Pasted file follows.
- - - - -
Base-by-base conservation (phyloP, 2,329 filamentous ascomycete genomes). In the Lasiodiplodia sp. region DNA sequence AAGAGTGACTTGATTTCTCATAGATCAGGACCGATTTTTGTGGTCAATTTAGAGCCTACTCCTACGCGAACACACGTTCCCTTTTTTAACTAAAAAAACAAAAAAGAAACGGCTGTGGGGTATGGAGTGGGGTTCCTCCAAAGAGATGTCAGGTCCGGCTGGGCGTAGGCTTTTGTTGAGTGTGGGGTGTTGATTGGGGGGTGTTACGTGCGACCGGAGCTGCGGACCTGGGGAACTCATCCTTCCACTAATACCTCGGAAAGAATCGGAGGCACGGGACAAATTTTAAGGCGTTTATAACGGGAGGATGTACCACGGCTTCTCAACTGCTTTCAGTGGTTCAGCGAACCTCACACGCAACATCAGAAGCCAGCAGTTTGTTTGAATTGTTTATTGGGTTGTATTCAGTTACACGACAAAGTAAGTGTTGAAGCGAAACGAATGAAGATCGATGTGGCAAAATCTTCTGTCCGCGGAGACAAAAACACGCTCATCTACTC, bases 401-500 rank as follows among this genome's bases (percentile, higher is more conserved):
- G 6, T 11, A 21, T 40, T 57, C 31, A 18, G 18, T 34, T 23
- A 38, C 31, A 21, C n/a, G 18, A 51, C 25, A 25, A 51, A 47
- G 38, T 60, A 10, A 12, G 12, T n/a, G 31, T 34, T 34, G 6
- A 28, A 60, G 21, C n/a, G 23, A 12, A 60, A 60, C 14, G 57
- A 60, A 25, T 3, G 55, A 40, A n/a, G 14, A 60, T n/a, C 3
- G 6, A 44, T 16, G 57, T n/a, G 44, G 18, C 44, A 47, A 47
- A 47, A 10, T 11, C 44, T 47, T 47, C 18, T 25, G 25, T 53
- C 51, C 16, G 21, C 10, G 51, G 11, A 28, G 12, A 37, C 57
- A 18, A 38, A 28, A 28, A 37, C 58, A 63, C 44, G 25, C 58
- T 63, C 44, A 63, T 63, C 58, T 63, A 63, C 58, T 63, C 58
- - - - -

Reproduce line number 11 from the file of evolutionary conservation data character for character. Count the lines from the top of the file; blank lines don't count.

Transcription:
- T 63, C 44, A 63, T 63, C 58, T 63, A 63, C 58, T 63, C 58